Geneva Convention

Art. 33

Art. 31

Art. 33

Art. 16

Arts. 26, 31, 32

Arts. 27, 28

UNHCR Revised Guidelines on Applicable Criteria and Standards relating to the Detention of Asylum Seekers

All

UNHCR Guidelines on Protection and Care of Refugee Children

All

UNHCR ExCom Conclusions

Nos. 82, 93, 94, 97

Nos. 44, 72, 85

Nos. 6, 7, 22, 30, 85, 102

Nos. 8. 30, 87

Nos. 35, 49, 91

UNHCR ExCom Standing Committee on Detention of Asylum-seekers and Refugees: The Framework, the Problem and Recommended Practice

All

UN Declaration on Territorial Asylum

UNGA Resolution 2312 (XXII)

UNGA Resolution 2312 (XXII)

UN Rules for Juveniles Deprived of their Liberty

All

UN Standard Rules for the Treatment of Prisoners

All

UN Body of Principles for the Protection of All Persons under Any Form of Detention or Imprisonment

All

Convention relating to the Status of Stateless Persons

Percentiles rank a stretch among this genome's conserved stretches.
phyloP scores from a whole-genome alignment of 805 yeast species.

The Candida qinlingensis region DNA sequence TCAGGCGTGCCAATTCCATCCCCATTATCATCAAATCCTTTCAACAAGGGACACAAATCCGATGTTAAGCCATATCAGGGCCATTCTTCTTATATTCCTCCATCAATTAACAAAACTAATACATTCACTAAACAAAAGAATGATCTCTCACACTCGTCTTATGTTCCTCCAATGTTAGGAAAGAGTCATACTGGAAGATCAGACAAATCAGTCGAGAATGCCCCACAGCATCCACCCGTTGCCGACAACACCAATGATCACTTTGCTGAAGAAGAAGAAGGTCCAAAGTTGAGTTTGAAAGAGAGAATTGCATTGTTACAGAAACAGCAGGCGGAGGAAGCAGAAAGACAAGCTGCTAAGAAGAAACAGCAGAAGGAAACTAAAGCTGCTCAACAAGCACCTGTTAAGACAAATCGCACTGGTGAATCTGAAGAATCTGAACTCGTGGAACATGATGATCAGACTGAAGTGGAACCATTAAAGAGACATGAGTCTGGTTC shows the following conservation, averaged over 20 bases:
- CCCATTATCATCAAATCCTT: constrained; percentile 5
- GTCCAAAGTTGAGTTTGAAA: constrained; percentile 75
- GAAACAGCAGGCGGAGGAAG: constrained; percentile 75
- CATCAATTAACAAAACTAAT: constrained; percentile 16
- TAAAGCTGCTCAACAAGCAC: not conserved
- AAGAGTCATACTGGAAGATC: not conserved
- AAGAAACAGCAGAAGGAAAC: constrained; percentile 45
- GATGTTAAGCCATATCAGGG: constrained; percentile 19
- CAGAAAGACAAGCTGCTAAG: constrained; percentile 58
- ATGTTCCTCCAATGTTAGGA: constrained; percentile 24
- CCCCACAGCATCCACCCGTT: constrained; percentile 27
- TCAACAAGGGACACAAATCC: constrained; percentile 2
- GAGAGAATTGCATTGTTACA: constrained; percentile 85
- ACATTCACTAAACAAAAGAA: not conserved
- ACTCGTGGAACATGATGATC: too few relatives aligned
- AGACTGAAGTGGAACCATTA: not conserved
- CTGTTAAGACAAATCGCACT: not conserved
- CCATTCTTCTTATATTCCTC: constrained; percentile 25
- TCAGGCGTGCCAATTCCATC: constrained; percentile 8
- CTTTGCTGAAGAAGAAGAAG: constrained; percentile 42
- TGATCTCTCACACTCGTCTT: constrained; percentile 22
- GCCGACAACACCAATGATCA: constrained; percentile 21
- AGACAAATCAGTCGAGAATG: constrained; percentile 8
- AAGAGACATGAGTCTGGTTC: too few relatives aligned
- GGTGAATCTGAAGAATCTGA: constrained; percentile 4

Art. 16

Arts. 27, 28

Universal Declaration of Human Rights (UDHR)

Art. 14

Art. 9

Art. 5

Art. 11

Art. 13

Human Rights Committee, General Comments

Nos. 8, 15, 21, 27

Nos. 20, 31

No. 27 (art. 12)

No. 17 (art. 24)

International Declaration on the Protection of All Persons from Enforced Disappearance

Art. 8

International Convention for the Protection of All Persons from Enforced Disappearance

Art. 16

Principles on the Effective Prevention and Investigation of Extra-Legal, Arbitrary and Summary Executions

Principle No. 5

International Covenant on Civil and Political Rights (ICCPR)

Arts. 9, 10

Art. 7

Art. 14

Arts. 12, 13